The Edmond Sun

June 14, 2013

Visits from loved ones are all a mother needs

Marjorie Anderson
Special to The Sun

EDMOND — If there’s anything more nerve-wracking than waiting for my son to drive in on the heels of still-turbulent weather, it’s waiting for the phone call at the end of his visit telling me he has negotiated the Fort Worth traffic and is back in Austin. Yes, I’m one of those mothers who prays her son home and back. I suppose we’re all like that no matter how old our children get.

And then comes the aftermath. The morning after he’s gone I wake long before dawn and drink coffee. By the time Su-the-dog leaves her crate I’ve stripped my son’s bed, laundered his towels, thrown out the leftovers and answered a ton of emails.

Su is pouting. She misses him too. It’s the day to apply her heartworm and flea meds, so that’s what I do. The back patio thermometer registers 80 degrees. I let her out before the sun gets too hot. Su thinks she’s a Remington Park race contender. She comes in to lie panting at my feet. Maybe 80 degrees is too hot for a more or less bald dapple Dachshund.

Su visits her water bowl, then jumps up beside me on the sofa. She’s fine. I turn the TV station to Fox News and Su’s either faking sleep or else she’s not. She doesn’t much care for the news. Neither do I, but I do need to know what’s going on. It’s noon. Megan Kelly tells me my own government could be privy to my phone calls and emails if it wanted to be ... that the time may come when my microwave records the conversations my dog and I share in the kitchen. I turn the station to CNN for a different perspective.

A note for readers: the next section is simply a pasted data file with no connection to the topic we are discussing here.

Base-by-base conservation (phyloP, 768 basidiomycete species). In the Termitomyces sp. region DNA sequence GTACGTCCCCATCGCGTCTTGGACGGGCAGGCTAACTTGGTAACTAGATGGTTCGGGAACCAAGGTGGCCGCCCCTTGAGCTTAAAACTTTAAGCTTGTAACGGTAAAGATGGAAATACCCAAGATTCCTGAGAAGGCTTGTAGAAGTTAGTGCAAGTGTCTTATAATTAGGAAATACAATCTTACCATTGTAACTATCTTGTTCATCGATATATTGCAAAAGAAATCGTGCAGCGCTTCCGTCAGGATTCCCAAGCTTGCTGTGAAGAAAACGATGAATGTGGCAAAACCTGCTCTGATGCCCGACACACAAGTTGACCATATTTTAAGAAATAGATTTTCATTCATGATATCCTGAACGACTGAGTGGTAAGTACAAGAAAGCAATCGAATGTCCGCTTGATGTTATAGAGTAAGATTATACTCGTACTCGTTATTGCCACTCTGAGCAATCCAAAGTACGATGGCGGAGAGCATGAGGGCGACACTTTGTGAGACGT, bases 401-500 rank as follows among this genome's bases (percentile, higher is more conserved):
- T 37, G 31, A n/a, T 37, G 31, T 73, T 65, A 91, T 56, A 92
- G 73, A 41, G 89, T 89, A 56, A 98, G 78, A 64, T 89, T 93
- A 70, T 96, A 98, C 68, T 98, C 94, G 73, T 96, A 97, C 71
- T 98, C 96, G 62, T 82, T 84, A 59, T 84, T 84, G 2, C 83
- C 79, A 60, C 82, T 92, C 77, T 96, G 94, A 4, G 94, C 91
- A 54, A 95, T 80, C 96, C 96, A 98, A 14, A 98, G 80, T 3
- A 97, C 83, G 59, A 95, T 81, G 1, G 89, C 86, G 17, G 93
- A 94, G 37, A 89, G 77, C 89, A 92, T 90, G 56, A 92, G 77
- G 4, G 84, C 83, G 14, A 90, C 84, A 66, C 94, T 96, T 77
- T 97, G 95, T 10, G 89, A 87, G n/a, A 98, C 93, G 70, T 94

My son showed me how to access more than 300 stations that had lain dormant in my Sony for almost two years — many without commercials, but I’ll save those till this evening. He was going to help me choose an iPhone and show me how to work it, but there was so much else we preferred to do. Maybe next time. The phone rings. It’s a clothing store inviting me to drop by and pick up a 50-percent-off bargain. Might as well. I’m out of coffee and my gas tank is begging for fuel. I’ll take care of that, too.

An email is waiting when I return. My son has sent me a photo. He’s with his two laughing nephews fresh from the pool, rivulets of water coursing down their happy, sunburned faces. All is as it should be. “It’s just you and me again, Su ... way past time we learned to share.”



MARJORIE ANDERSON is an Edmond resident.